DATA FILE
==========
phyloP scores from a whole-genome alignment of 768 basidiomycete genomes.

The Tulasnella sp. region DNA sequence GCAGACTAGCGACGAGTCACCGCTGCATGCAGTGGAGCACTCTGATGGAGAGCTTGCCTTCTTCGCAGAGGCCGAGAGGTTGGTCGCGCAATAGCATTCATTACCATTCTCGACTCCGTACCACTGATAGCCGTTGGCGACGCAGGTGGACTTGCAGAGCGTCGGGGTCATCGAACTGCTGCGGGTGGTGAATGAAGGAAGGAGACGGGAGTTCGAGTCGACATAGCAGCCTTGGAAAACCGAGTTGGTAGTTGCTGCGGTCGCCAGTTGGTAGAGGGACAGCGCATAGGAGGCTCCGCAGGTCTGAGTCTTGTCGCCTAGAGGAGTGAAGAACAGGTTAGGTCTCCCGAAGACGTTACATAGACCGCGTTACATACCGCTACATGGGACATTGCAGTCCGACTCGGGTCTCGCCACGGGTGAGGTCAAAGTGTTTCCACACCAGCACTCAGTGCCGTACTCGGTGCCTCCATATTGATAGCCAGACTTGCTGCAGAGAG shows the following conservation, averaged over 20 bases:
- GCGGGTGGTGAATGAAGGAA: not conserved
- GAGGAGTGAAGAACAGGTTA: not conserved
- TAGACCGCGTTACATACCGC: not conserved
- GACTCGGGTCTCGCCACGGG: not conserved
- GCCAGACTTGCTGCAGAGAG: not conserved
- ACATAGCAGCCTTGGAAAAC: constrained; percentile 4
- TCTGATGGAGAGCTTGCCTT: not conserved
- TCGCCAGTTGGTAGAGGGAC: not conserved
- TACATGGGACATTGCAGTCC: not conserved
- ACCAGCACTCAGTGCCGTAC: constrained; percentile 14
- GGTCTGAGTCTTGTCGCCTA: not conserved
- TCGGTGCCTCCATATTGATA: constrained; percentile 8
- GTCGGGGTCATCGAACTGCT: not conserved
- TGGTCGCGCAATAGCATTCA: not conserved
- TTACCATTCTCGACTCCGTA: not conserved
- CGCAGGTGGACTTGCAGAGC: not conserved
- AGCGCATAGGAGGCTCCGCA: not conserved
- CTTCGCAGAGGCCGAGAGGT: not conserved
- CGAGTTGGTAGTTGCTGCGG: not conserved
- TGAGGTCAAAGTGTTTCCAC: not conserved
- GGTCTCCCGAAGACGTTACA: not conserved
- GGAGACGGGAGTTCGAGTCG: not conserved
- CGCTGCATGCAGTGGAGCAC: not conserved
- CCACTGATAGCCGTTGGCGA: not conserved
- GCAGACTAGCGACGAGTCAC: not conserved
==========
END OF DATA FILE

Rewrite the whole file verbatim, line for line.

phyloP scores from a whole-genome alignment of 768 basidiomycete genomes.

The Tulasnella sp. region DNA sequence GCAGACTAGCGACGAGTCACCGCTGCATGCAGTGGAGCACTCTGATGGAGAGCTTGCCTTCTTCGCAGAGGCCGAGAGGTTGGTCGCGCAATAGCATTCATTACCATTCTCGACTCCGTACCACTGATAGCCGTTGGCGACGCAGGTGGACTTGCAGAGCGTCGGGGTCATCGAACTGCTGCGGGTGGTGAATGAAGGAAGGAGACGGGAGTTCGAGTCGACATAGCAGCCTTGGAAAACCGAGTTGGTAGTTGCTGCGGTCGCCAGTTGGTAGAGGGACAGCGCATAGGAGGCTCCGCAGGTCTGAGTCTTGTCGCCTAGAGGAGTGAAGAACAGGTTAGGTCTCCCGAAGACGTTACATAGACCGCGTTACATACCGCTACATGGGACATTGCAGTCCGACTCGGGTCTCGCCACGGGTGAGGTCAAAGTGTTTCCACACCAGCACTCAGTGCCGTACTCGGTGCCTCCATATTGATAGCCAGACTTGCTGCAGAGAG shows the following conservation, averaged over 20 bases:
- GCGGGTGGTGAATGAAGGAA: not conserved
- GAGGAGTGAAGAACAGGTTA: not conserved
- TAGACCGCGTTACATACCGC: not conserved
- GACTCGGGTCTCGCCACGGG: not conserved
- GCCAGACTTGCTGCAGAGAG: not conserved
- ACATAGCAGCCTTGGAAAAC: constrained; percentile 4
- TCTGATGGAGAGCTTGCCTT: not conserved
- TCGCCAGTTGGTAGAGGGAC: not conserved
- TACATGGGACATTGCAGTCC: not conserved
- ACCAGCACTCAGTGCCGTAC: constrained; percentile 14
- GGTCTGAGTCTTGTCGCCTA: not conserved
- TCGGTGCCTCCATATTGATA: constrained; percentile 8
- GTCGGGGTCATCGAACTGCT: not conserved
- TGGTCGCGCAATAGCATTCA: not conserved
- TTACCATTCTCGACTCCGTA: not conserved
- CGCAGGTGGACTTGCAGAGC: not conserved
- AGCGCATAGGAGGCTCCGCA: not conserved
- CTTCGCAGAGGCCGAGAGGT: not conserved
- CGAGTTGGTAGTTGCTGCGG: not conserved
- TGAGGTCAAAGTGTTTCCAC: not conserved
- GGTCTCCCGAAGACGTTACA: not conserved
- GGAGACGGGAGTTCGAGTCG: not conserved
- CGCTGCATGCAGTGGAGCAC: not conserved
- CCACTGATAGCCGTTGGCGA: not conserved
- GCAGACTAGCGACGAGTCAC: not conserved